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I need some help understanding how overloaded C++ functions are selected by the compiler.

When given a function:

type func(type1 x, type2 y);
type func(type3 x, type2 y);

How does the compiler determine which function to choose?

I know the function chosen is according to its suitability, but how to you know which function is chosen if either could be used successfully.

For example:

Given these function overloaded functions:

char* average(int i, float f, double d);
double average(double d, float f, int i);
double fabs(double d);

Given these variables:

int i1, i2, i3;
float f1, f2, f3;

What data type is the return value of these function calls? and why?

average(i1, i2, i3);
average(f1, f2, f3);
fabs(average(f1,f2,f3));
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Well, you can find the answer to your specific examples by just running your code... –  Oli Charlesworth Dec 22 '13 at 13:25
    
And for the long answer, you can look at that section of the standard that deals with type conversions and promotions and overload resolution. Being new to C++, I don't recommend it yet. –  chris Dec 22 '13 at 13:26
    
In your case, the compiler chooses between functions based on the name alone, because your functions have different names. –  dasblinkenlight Dec 22 '13 at 13:27
    
It's quite clear even in the question what the return types will be. –  Lightness Races in Orbit Dec 22 '13 at 13:33
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2 Answers

up vote 2 down vote accepted

In order to compile a function call, the compiler must first perform name lookup, which, for functions, may involve argument-dependent lookup(ADL). If these steps produce more than one candidate function, then overload resolution is performed to select the function that will actually be called. In general, the candidate function whose parameters match the arguments most closely is the one that is called.

As in your case:

1--> char* average(int i, float f, double d);

2--> double average(double d, float f, int i);

Here in both of your functions you have completly different argument list. 1st average is taking int, float, double and the 2nd one is double, float, int.

So, compiler decides which method to invoke first based in its arguments. If you invoke method with argument (int, float, double) the overloaded version takes 1st method and if you invoke method with argument (double, float, int) the overloaded version takes 2nd method.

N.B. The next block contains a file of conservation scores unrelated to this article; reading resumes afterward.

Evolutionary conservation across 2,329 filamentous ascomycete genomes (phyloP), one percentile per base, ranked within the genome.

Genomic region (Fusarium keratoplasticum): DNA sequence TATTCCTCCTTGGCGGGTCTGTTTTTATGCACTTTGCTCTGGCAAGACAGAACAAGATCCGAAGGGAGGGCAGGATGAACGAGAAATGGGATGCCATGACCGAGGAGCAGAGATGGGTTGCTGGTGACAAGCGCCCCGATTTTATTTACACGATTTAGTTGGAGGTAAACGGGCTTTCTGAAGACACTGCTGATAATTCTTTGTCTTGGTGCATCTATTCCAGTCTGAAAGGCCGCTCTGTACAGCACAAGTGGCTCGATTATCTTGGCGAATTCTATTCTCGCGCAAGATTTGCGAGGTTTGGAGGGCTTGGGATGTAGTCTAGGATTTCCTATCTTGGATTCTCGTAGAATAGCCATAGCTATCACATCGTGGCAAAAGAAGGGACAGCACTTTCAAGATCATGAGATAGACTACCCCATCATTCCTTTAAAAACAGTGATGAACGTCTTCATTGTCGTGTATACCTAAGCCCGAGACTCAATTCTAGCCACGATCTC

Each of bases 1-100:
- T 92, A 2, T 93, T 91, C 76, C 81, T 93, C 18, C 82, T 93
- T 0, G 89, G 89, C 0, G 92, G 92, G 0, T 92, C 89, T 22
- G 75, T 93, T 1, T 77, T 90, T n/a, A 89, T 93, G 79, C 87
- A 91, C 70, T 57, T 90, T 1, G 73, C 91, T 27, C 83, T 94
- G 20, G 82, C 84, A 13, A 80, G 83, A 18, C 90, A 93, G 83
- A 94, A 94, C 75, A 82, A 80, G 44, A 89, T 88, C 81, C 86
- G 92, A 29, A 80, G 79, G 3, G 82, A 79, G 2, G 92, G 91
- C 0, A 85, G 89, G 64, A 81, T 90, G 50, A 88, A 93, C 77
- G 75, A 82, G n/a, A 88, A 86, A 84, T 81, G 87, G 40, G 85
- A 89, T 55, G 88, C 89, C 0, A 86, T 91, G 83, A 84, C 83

The choice if which overloaded method to call(in other words, the signature of the method) is decided at compile time. So, compiler will already know the signature of the method to be invoked.

While overloading methods we must keep the following rules in mind:

  • Overloaded methods MUST change the argument list,
  • Overloaded methods CAN change the return types.
  • Overloaded methods CAN change the access modifier.
  • A method can be overloaded in the same class or in a subclass.
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Thank you, but according to what the arguments are changed ? I mean, if I declare a function with (int, float, double), can I call it with (int, int, float) ? what are the rules for this implicit conversion ? –  Nadin Haddad Dec 22 '13 at 15:13
    
Its not up to you to call a function with what value you want. The conversions takes place according to rules defined. As i explained to you above candidate function whose parameters match the arguments most closely is the one that is called When you declare a function with argument list (int, float, double) , and in the call if you place the (int, int, float), the compiler first checks for function defination which has arguments`(int, int, float)and then if it doesnt find these arguments it goes for next best match i.e. (int, float, double)` in your case doing implicit conversion. –  agnes Dec 22 '13 at 15:34
    
I hope you understood something. –  agnes Dec 22 '13 at 15:39
    
yes I understood, but one last thing, if I call (float, float, float), then according to my code I will get an error because the compiler will not to know what to choose (because both functions are in the same level of suitability) right ? –  Nadin Haddad Dec 22 '13 at 15:49
    
Wrong! When you call (float, float, float) none of your function will be suitable. As int cannot be converted implicitly. And int is present in both of your functions. So, It wont be possible match in both of your functions. –  agnes Dec 22 '13 at 15:55
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The return value depends on the function call that is made. For example your first function call would return value double because second average function is called.

The function overloading solely takes place on basis of arguments irrespective of return types. You can't overload two functions solely on basis that they have different return types. The functions should differ by arguments in order for function overloading to work.

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